Many people dream of finding buried treasure, but very few people actually do. For one man in central Norway that dream became a reality just before Christmas last year, when he took his metal detector for a stroll in a field near his home and unearthed a hoard of silver fragments from the Viking Age.

At first, Pawel Bednarski wasn't sure of the value of the fragments he'd found buried under just a couple of inches of soil. There were a pair of rings, what looked like chopped-up Arabic coins and fragments of a silver bracelet, among other pieces. But when he reached out to local historians and archaeologists, the truth became clear: This was a significant find.

Tuesday 1 November 2022

2 Viking swords buried upright might have connected the dead to Odin and Valhalla

This sword has a preserved pommel (a knob at the end of the handle) with a "button" on top.
(Image credit: The Archaeologists/National Historical Museums, CC BY)

Archaeologists in Sweden excavating a Viking grave field have uncovered two burials containing swords standing upright.

Archaeologists in Sweden have unearthed two Viking swords in neighboring graves that were buried upright, as if they were standing on their points.

Whoever installed the iron swords perpendicular to the surface about 1,200 years ago clearly did so on purpose, as it would have taken a lot of effort — possibly involving a rock or hammer — to wedge the weapons roughly 16 inches (40 centimeters) into the ground, archaeologists told Live Science.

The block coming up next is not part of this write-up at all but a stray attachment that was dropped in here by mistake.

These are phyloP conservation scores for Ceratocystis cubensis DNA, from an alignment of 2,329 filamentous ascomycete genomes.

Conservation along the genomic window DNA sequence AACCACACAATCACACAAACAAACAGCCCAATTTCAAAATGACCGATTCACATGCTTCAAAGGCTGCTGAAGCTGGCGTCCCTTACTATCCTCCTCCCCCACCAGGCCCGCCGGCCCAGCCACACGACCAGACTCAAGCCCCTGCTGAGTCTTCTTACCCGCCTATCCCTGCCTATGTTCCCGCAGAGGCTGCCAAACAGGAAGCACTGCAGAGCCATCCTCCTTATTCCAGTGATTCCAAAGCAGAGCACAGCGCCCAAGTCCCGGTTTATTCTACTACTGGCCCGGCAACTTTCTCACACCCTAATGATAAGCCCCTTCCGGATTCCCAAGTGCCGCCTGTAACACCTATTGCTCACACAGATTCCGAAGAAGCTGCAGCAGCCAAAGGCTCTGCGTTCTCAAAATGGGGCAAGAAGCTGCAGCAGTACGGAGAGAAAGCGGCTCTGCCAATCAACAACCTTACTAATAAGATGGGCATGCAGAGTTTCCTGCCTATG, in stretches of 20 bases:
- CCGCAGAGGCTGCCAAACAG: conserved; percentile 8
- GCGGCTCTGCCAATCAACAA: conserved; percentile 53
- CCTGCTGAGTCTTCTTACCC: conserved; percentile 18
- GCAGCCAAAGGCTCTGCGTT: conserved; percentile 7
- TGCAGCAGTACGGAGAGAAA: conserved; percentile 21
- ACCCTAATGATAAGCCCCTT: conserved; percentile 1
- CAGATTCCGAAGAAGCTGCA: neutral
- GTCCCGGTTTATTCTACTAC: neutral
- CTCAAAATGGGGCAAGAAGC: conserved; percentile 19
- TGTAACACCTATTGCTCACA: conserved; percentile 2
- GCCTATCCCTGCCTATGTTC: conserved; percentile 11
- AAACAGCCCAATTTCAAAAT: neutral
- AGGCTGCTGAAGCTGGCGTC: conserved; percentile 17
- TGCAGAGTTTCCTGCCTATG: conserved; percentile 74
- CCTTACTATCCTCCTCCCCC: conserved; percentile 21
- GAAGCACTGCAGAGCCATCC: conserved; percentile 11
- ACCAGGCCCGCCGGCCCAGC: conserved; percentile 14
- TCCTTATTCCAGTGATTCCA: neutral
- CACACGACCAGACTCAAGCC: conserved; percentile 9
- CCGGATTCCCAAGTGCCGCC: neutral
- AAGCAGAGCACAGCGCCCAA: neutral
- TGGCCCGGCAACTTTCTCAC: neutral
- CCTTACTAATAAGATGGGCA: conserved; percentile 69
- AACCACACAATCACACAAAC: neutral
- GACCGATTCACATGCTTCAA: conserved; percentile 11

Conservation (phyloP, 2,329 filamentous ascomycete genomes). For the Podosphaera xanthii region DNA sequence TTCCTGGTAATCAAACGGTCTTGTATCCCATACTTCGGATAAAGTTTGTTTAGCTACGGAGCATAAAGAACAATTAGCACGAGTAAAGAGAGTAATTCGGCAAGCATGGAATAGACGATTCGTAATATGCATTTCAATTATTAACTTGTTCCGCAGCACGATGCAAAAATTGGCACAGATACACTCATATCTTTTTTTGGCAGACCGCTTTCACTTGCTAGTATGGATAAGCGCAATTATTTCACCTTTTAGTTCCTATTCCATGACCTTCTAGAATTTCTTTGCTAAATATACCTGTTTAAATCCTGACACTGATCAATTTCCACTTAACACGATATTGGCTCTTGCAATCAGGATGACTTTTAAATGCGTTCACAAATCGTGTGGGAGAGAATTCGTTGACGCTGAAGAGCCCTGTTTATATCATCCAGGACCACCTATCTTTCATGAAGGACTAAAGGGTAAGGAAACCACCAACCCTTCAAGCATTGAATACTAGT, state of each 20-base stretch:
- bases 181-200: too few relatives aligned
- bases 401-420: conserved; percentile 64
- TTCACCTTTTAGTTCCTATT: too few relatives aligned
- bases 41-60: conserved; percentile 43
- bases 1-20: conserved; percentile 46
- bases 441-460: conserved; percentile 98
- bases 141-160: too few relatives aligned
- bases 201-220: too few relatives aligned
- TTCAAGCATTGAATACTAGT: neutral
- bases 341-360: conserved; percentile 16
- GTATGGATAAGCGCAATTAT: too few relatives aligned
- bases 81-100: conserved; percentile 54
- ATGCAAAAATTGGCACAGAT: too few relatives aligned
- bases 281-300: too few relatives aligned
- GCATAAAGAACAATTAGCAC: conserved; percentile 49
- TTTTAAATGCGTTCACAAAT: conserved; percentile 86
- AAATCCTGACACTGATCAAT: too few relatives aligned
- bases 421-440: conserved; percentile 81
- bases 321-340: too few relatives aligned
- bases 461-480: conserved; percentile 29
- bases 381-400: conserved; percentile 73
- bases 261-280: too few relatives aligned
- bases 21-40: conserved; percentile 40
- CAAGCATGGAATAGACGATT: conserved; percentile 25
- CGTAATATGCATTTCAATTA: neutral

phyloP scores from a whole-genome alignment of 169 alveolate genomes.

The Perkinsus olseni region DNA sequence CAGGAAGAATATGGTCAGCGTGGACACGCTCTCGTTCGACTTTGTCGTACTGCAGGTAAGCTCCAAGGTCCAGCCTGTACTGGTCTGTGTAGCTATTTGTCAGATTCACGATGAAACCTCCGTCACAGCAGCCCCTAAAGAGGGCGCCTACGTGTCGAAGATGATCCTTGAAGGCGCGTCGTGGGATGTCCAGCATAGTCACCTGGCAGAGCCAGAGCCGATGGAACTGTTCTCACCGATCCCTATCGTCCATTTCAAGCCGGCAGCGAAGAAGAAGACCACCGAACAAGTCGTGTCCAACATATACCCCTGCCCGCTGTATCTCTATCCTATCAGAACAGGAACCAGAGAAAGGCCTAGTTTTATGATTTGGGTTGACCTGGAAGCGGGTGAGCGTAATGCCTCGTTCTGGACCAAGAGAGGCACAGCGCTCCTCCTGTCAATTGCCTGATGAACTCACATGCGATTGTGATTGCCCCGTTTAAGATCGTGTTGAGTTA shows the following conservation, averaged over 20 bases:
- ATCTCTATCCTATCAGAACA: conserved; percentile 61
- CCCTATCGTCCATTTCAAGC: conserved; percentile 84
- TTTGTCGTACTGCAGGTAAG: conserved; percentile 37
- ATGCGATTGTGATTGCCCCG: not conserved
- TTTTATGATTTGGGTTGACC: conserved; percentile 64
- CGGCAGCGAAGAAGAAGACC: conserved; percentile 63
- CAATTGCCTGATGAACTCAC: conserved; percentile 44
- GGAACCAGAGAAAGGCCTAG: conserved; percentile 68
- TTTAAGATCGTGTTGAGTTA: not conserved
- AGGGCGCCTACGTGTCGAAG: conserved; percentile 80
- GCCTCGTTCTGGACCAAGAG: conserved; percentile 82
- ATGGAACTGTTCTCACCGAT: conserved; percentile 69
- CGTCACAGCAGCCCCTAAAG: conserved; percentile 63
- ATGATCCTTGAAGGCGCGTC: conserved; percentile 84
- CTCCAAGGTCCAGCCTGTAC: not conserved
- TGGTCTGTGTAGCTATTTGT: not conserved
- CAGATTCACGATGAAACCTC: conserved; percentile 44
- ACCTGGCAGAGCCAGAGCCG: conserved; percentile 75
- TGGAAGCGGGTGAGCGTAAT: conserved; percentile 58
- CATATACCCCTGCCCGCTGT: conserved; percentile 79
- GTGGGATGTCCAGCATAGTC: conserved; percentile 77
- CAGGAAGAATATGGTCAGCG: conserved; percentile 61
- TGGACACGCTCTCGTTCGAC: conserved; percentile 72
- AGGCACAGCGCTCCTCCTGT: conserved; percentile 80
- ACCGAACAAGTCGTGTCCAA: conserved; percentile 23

"The placement of the swords reflects an action with a lot of symbolism," Anton Seiler(opens in new tab), Fredrik Larsson(opens in new tab) and Katarina Appelgren(opens in new tab), archaeologists at Arkeologerna, an archaeology firm in Sweden that is part of the government agency National Historical Museums, told Live Science in an email. "When you find swords in graves — which you don't do very often — they often lie beside the buried individual, as a faithful companion on the voyage to the next world."

Read the rest of this article...

The mysterious Viking runes found in a landlocked US state

Did Vikings find their way to a remote part of Oklahoma? Some in a small community believe so, thanks to controversial runic carvings found in the area.

"[Farley] spent the majority of her adult life researching the stone," said Amanda Garcia, Heavener Runestone Park manager. "She travelled all around the US, went to Egypt and went to different places looking at different markings."

Faith Rogers, an environmental-science intern and volunteer at the Heavener Runestone Park, led me down a cobblestone path toward one of the 55-acre woodland's biggest attractions – which is also one of the US' biggest historical mysteries. We were deep in the rolling, scrub-forest foothills of the Ouachita Mountains in far eastern Oklahoma, and we were on our way to view a slab of ancient sandstone that still has experts scratching their heads and debating about the eight symbols engraved on its face. 

Some believe that these cryptic inscriptions are runes (ancient alphabetical characters) carved into the towering stone circa 1000 CE by Norse explorers who travelled up the Arkansas River to this remote part of landlocked America.

Read the rest of this article...